Wednesday, April 17, 2013
The Kings of Summer - Chicago Critics Film Festival Review
The debut film from Jordan Vogt-Roberts (who previously directed episodes of Funny or Die Presents for TV) was a hit when it played at Sundance earlier this year, and it's easy to see why. The Kings of Summer is a crowd pleaser that earns its positive buzz: funny and sweet with good performances and great photography. Plus, because it's a smaller "indie" movie (though it's being distributed by CBS Films), it's the kind of thing that audiences can feel good about discovering for themselves and turning into a word-of-mouth hit.
Nick Robinson plays Joe Toy, a high school freshman who's grown pretty miserable at home. Since his mother died and his sister (Alison Brie) moved away, it's just been Joe and his dad (Nick Offerman), and they're not getting along. Joe's best friend Patrick (Gabriel Basso of Super 8) has his own problems at home: his parents (Megan Mullally and Marc Evan Jackson) are constantly around, gently nagging and narrating his every move. Finally, the boys have had enough and Joe suggests they move out to the middle of the woods for the summer. Along with Biaggio (Moises Arias), the weird kid at school, the boys build their own house and run away from home, vowing to live off the land and keep their location a secret. All easier said than done, and when Joe's friend Kelly (Erin Moriarty) shows up, things get complicated.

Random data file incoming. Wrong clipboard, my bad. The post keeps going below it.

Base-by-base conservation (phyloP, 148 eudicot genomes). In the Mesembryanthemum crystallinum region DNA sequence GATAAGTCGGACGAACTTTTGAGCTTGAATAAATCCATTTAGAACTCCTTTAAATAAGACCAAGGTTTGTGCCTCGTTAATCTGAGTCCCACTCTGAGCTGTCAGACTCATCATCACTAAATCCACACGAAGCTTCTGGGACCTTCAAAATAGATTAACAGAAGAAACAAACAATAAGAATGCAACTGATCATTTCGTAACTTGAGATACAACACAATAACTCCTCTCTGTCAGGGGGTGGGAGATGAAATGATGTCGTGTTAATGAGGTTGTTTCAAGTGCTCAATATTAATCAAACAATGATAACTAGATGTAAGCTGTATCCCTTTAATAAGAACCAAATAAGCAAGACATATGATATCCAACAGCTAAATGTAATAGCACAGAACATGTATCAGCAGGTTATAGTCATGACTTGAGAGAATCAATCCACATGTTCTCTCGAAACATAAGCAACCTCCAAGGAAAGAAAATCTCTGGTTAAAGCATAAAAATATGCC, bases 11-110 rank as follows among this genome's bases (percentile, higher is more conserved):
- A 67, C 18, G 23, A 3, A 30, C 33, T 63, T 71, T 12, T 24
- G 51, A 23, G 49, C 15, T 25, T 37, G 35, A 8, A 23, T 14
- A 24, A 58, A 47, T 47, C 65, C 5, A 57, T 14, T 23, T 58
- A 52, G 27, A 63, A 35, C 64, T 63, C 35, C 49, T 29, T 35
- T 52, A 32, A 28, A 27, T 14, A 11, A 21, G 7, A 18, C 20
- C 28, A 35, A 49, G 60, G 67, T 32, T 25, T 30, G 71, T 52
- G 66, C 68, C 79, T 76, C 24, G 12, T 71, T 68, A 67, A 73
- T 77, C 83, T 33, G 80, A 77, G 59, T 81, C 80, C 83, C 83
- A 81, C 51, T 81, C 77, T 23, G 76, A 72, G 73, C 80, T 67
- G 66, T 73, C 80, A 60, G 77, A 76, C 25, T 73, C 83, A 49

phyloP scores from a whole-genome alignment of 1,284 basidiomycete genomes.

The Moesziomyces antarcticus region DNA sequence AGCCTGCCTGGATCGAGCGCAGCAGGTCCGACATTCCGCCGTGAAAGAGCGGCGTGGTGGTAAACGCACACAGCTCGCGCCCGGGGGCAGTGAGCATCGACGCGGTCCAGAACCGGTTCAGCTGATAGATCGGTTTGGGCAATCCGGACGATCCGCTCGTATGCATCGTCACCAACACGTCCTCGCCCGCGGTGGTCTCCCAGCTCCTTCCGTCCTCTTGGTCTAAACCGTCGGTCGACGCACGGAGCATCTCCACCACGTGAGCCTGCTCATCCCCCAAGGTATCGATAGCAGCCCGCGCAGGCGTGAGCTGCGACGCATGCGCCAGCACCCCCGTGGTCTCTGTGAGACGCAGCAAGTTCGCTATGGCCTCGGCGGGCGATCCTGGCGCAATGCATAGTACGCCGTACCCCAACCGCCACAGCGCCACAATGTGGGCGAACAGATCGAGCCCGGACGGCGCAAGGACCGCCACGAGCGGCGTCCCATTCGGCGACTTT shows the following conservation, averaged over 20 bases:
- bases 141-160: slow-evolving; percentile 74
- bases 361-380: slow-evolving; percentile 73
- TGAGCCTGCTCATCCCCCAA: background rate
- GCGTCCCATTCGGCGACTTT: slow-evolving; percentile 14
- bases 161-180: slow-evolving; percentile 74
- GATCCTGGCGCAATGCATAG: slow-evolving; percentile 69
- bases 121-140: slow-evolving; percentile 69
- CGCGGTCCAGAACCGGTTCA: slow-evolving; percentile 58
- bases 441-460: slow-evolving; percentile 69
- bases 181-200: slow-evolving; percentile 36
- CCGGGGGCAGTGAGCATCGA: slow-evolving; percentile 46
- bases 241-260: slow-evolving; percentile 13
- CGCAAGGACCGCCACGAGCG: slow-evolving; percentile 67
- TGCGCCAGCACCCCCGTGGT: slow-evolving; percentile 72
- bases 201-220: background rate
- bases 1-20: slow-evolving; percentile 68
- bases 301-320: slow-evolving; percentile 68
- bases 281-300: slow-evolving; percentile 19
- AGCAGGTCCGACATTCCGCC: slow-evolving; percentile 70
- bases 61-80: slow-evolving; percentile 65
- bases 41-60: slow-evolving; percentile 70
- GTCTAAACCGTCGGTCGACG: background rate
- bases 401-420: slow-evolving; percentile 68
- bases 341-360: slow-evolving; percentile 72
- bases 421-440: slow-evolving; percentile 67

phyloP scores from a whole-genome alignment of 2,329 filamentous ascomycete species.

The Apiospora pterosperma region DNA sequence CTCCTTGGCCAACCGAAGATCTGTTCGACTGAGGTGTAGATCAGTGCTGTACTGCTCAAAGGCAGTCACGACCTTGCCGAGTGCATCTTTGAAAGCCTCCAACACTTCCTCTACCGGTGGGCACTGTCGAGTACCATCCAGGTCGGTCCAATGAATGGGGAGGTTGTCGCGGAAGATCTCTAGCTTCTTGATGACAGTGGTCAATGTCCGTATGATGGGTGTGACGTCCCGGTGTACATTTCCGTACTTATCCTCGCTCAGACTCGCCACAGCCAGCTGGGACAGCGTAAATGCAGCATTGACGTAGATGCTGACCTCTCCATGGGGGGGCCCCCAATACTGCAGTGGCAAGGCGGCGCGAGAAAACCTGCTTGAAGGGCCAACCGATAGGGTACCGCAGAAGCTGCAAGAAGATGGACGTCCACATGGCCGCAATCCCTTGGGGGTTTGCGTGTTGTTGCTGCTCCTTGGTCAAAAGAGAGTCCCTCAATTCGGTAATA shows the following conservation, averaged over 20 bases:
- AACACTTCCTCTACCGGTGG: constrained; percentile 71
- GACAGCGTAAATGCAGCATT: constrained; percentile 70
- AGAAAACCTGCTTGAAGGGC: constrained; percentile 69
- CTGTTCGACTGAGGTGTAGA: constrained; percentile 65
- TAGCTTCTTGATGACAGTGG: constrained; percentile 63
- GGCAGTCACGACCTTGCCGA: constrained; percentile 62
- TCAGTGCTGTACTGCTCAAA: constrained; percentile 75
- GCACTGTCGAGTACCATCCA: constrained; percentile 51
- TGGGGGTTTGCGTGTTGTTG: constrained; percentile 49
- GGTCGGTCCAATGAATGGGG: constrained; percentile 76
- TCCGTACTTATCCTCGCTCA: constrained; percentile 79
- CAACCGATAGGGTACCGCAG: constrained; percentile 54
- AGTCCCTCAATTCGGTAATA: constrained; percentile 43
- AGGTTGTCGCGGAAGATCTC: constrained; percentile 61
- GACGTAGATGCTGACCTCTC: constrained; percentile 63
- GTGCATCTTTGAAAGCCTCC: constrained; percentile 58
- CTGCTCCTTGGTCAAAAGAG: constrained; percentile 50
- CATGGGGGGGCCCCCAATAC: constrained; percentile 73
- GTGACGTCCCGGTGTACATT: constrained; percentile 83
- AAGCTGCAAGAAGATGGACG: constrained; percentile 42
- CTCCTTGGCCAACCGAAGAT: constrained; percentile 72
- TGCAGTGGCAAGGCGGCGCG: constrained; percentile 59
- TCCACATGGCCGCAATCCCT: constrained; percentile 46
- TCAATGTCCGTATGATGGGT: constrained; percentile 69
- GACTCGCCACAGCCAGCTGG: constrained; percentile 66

Not that they behave at all in a grown up way. Joe may feel emasculated because he's told he's too young to drink, but he is too young to drink. His father teases and belittles him, yes, but Joe is also behaving immaturely. And his big plan to run away is the furthest thing from an adult reaction one could have. Therein lies the cleverness of the movie, in which characters attempt to live "authentic" lives but do so with mostly hypocrisy. It's not all indie movie cuteness. It's not Little Miss Sunshine. This is a movie that has some ideas.
The breakout character of the movie will undoubtedly be Moises Arias' Biaggio, because he gets all the best laughs and is memorable in his committed oddness. The character is a miscalculation, though, because he exists only for that purpose -- he's so out-there that he breaks the reality of the film. That's not to say it's a movie too caught up with realism, but there are elements of fantasy (like the building of a two story house from three teenagers who have demonstrated no aptitude for carpentry) that we have to accept or else there is no movie, and then there are elements of fantasy that break the film's spell. Biaggio is a funny character and Arias is great in the movie, but every time he speaks it's like Brick Tamland wandered into frame. The jokes become self-conscious, laid on top of the movie instead of springing from within it. That's a nitpick, though, because the character is very funny and the movie still works.
There's little doubt that movies like Moonrise Kingdom and Into the Wild will be brought up a lot in conjunction with The Kings of Summer when it comes out in a few months. I guess that's fair, since there are shades of both in the movie, but Kings of Summer is still its own thing -- a film made with beauty, personality and, for a first-time feature director, a lot of confidence. It deserves to be the breakout indie success of the summer, when audiences can take a break from superheroes and space battles and spend some quiet time in the woods, hanging out at Toy's house, eating some Boston Market.